However, not experiencing Iran first-hand was problematic too. How could I capture the setting accurately? The culture? The struggle that erupted when a religious revolution was foisted on a previously (mostly) secular society? Perhaps, I reasoned, the story was better left untold. After all, there already are plenty of books--both fiction and non-fiction--written about that period. Indeed, I’ve included a list of some at the end of A Bitter Veil.

But the story wouldn’t leave me alone. After much internal debate, I decided I wouldn’t write the book unless I did enough research to feel comfortable with the evolution, conflicts, and issues of the Islamic Revolution.

Fortunately I’m a former history major. Not only do I love research, but I have always been captivated by the past and how we bend it, learn from it, or ignore it at our peril. And Iran’s Islamic Revolution was one of the most well-covered revolutions in history. It was easy to find chronologies, books, articles, and reactions. I read nearly 20 books on the subject, both fiction and non-fiction. I took notes, read more, watched films, examined photos. A factor in my favor was that the revolution was relatively recent. Many of us remember TV news footage of the Shah piloting his plane out of Iran, followed by the triumphant return from exile of the Ayatollah Khomeini a few weeks later. It was not difficult to find materials.

I also put the word out that I was looking for Iranian Americans who’d lived in Iran during the early years of the revolution. Within weeks I found five people willing to talk to me. Some warned me not to be too critical; others not too gentle. One told me such a harrowing story that some of her history ended up in the book. As you might expect, none of these people wanted their names made public.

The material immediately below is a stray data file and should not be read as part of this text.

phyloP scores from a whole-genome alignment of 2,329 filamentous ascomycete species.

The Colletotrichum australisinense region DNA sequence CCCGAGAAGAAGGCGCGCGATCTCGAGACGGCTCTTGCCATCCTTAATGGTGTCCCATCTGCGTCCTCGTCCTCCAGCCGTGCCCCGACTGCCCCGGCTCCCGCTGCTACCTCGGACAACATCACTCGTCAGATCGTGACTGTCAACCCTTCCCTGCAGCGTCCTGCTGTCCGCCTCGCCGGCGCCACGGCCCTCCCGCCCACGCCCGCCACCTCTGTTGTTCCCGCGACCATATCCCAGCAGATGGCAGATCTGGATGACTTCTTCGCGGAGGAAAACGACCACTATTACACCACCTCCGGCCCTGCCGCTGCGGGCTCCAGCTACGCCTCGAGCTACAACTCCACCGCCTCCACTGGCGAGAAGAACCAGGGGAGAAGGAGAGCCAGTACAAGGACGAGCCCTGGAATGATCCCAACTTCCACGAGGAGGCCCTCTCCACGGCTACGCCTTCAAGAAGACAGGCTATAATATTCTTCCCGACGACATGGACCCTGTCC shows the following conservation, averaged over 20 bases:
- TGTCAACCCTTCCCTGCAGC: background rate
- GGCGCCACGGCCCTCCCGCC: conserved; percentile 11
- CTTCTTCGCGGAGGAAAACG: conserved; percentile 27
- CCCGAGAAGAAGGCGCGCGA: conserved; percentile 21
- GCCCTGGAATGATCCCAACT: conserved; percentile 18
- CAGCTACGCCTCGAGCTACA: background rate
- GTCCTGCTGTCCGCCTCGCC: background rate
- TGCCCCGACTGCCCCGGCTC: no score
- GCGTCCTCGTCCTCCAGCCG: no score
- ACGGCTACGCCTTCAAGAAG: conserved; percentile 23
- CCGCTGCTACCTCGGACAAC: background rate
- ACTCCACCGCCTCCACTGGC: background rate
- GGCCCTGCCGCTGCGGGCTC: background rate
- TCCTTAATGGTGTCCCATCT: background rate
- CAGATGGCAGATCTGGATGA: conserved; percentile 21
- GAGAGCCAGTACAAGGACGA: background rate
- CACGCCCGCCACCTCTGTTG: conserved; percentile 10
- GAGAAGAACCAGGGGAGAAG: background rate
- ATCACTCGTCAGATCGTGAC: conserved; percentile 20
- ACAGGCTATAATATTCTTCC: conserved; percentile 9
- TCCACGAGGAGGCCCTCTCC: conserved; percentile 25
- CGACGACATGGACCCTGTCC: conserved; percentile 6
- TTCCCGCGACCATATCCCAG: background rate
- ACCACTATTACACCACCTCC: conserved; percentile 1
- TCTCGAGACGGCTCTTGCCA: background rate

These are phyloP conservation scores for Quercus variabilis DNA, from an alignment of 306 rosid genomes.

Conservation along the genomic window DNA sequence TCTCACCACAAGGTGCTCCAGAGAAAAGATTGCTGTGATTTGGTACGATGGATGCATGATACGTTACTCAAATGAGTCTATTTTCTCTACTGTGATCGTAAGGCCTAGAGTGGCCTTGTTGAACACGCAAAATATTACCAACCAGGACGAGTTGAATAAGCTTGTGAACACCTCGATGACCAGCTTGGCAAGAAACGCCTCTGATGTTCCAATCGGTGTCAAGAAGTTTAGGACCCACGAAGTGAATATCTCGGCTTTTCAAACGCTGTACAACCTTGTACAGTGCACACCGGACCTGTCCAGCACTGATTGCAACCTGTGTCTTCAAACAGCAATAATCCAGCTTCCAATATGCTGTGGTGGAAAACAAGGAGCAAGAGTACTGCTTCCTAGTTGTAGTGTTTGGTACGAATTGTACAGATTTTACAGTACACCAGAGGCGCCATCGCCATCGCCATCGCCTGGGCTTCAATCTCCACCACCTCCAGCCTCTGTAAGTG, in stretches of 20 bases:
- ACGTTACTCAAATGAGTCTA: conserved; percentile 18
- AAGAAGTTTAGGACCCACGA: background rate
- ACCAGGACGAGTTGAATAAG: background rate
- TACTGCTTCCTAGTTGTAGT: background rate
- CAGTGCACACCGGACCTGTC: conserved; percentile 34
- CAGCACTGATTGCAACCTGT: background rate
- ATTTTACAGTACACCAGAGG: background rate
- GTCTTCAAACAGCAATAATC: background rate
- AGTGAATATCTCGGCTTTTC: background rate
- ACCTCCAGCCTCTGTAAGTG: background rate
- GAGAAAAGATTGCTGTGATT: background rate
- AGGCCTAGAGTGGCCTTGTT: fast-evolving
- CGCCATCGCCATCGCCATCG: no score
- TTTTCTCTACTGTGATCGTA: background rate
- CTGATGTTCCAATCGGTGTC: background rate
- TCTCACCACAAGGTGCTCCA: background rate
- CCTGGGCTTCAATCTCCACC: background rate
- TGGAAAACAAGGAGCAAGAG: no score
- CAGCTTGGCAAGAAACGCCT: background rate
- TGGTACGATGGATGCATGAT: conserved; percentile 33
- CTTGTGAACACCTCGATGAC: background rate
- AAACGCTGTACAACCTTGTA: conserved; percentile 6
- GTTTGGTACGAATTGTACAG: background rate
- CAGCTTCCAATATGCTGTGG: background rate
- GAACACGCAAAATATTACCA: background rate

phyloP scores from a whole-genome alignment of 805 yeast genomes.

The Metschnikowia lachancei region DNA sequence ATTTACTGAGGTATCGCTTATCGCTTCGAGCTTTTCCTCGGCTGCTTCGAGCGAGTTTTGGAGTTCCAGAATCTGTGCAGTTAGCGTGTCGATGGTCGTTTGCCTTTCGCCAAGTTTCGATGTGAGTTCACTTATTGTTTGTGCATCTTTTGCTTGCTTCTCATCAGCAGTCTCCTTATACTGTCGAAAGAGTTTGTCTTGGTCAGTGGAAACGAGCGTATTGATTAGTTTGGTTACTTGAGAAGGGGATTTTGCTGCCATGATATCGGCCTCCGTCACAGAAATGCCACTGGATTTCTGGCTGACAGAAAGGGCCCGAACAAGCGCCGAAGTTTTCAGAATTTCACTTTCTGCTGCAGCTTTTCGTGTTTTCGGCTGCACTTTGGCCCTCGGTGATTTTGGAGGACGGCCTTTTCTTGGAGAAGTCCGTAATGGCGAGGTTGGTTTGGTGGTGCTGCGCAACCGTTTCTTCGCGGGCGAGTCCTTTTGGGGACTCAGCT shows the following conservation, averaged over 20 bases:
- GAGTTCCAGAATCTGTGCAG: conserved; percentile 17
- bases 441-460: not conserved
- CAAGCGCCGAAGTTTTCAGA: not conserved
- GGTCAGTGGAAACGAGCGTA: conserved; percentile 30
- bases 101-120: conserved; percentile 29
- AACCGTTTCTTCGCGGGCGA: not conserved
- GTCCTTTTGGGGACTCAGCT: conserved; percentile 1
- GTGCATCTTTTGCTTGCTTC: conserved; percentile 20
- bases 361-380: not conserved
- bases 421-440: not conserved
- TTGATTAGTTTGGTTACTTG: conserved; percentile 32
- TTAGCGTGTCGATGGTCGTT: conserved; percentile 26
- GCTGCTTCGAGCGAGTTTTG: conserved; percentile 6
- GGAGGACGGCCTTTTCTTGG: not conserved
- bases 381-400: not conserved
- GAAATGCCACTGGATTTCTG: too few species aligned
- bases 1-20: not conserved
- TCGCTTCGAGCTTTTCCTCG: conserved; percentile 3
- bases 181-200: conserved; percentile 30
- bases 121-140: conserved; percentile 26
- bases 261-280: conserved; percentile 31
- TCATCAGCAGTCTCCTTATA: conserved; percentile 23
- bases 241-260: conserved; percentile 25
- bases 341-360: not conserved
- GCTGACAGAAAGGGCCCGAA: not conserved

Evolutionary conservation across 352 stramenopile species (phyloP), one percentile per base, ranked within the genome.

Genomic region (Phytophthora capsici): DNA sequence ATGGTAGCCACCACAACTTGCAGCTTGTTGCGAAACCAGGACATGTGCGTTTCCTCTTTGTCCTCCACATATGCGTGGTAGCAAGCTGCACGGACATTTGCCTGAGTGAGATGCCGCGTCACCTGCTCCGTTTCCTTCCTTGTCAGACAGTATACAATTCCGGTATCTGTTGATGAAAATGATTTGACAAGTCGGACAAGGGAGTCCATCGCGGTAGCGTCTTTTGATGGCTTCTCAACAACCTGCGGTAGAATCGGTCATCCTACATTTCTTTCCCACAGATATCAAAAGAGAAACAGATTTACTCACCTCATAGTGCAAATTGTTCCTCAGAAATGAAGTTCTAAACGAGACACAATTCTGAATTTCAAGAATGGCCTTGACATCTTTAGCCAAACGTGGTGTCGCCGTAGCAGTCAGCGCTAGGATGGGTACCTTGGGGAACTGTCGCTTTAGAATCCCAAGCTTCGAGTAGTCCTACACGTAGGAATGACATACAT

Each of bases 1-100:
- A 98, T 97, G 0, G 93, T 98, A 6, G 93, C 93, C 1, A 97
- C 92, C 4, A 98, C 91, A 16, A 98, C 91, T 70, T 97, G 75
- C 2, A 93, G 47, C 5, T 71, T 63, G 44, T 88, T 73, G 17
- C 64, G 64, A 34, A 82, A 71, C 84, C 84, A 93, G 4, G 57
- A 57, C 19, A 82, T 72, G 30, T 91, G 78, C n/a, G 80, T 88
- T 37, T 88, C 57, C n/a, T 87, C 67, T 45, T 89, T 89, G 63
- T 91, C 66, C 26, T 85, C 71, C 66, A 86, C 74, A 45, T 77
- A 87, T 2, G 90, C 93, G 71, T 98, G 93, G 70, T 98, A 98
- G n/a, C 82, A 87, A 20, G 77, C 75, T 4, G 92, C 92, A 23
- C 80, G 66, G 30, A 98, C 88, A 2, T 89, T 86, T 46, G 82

After sifting through what I’d learned, I decided I might be able to write the novel after all. The first 50 pages take place in Chicago, so that section wasn’t difficult. Once I moved the couple to Tehran, it became more challenging, but whenever I had questions, I did more research. For example, it turns out that my female protagonist buys two chadors. I discovered a chador shop in Tehran, read about chadors and their headpieces, and incorporated the information into the tale.

When I finished a draft, I sent it to one of the five Iranian Americans I’d interviewed. She vetted the entire manuscript and told me where I’d gone astray. I made revisions. Then I sent it to my editor, who sent it to a second Iranian American for further checking. Finally, when producing the audio version of my story, we checked with yet another person for the proper pronunciation of Farsi phrases.